“Poor and content is rich and rich enough”? Pre-school and the remediation of child poverty within the 21st century neoliberal welfare regime

Funded by the British Academy, this research investigated the global uptake a neoliberal ‘new politics of parenting’, which discursively constructs parents in poverty as the reason for, and remedy to, child poverty.

From this perspective Early Childhood Education and Care (ECEC) becomes a key global policy lever by using human technologies to promote strong parenting, positive home learning environments and support for children's early years.

Interviews were conducted with 30 ECEC practitioners in three locations across England - Durham/Tees Valley, Northamptonshire and Worcestershire. There is an ECEC 'quality gap' between relatively advantaged and disadvantaged areas. Interviewees all had level 5 qualifications or above and were senior ECEC practitioners - higher qualifications are also associated with quality. Findings revealed the neoliberal discursive formation of child poverty as a problem of the poor themselves has symbolic power and was shared by the majority of interviewees.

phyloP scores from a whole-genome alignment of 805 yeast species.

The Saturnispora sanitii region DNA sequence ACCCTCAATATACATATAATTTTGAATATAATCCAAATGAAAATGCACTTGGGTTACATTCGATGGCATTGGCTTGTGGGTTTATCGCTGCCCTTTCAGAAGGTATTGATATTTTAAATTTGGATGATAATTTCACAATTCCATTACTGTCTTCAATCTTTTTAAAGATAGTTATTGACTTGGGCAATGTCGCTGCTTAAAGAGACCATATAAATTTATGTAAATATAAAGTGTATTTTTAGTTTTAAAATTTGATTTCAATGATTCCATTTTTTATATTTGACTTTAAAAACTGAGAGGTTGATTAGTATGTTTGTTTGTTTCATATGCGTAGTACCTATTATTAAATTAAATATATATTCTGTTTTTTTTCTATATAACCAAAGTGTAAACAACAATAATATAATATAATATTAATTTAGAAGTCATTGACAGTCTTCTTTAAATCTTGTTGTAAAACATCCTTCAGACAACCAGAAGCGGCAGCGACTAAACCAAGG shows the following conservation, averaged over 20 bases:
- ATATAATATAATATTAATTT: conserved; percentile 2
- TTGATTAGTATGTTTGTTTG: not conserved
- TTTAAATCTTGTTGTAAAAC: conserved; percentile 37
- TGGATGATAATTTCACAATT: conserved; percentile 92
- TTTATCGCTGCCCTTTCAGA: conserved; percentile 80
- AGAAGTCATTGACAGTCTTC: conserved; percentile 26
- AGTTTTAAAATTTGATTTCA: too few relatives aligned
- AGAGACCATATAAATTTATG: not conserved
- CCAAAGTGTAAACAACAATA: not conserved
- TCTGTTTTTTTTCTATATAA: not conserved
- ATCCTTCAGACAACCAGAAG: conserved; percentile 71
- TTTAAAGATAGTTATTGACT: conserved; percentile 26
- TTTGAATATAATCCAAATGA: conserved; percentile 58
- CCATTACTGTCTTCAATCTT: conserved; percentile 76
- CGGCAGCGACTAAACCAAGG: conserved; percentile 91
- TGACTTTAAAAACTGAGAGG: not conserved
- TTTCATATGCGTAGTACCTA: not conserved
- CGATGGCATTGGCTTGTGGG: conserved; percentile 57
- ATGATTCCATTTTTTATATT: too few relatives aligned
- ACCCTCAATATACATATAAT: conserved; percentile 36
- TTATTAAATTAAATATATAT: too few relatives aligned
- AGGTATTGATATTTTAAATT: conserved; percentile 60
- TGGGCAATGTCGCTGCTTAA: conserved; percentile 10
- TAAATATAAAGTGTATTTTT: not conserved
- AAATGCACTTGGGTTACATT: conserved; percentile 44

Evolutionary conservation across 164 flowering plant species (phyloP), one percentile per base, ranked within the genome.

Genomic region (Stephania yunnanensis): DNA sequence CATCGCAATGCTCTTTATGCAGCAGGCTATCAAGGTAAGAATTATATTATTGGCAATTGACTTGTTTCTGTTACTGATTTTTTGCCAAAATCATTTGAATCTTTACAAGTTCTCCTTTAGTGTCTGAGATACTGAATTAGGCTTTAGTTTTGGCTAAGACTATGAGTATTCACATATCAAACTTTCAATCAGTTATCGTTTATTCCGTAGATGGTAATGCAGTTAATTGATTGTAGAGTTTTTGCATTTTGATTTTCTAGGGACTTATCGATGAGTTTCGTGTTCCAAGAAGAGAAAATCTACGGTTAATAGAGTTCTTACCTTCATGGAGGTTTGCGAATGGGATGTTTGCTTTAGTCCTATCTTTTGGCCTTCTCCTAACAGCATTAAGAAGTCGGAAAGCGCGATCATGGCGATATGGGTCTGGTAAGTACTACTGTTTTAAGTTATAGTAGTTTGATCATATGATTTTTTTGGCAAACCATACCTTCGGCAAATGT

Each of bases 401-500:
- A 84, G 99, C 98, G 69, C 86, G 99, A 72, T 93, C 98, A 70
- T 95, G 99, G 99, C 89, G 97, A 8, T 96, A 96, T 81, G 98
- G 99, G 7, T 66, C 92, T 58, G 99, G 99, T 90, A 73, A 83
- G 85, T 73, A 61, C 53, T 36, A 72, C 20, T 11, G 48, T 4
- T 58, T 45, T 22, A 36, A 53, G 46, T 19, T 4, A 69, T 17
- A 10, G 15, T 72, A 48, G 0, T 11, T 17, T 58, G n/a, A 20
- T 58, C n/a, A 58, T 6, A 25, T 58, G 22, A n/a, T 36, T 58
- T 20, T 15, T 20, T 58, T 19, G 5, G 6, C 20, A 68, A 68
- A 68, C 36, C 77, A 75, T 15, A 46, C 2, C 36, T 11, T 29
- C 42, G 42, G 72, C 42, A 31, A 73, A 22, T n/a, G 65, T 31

But this worked to restrict thinking and action shaping a limited engagement with parents in poverty. Requirements within England attached to the Early Years Foundation Stage further delimited practitioners' practices with children in poverty and reduced their poverty sensitivity.

With 1 in 4 children predicted to be living in poverty across England by 2020 the research suggests there may be a need for a poverty proofing toolkit within the pre-school sector.

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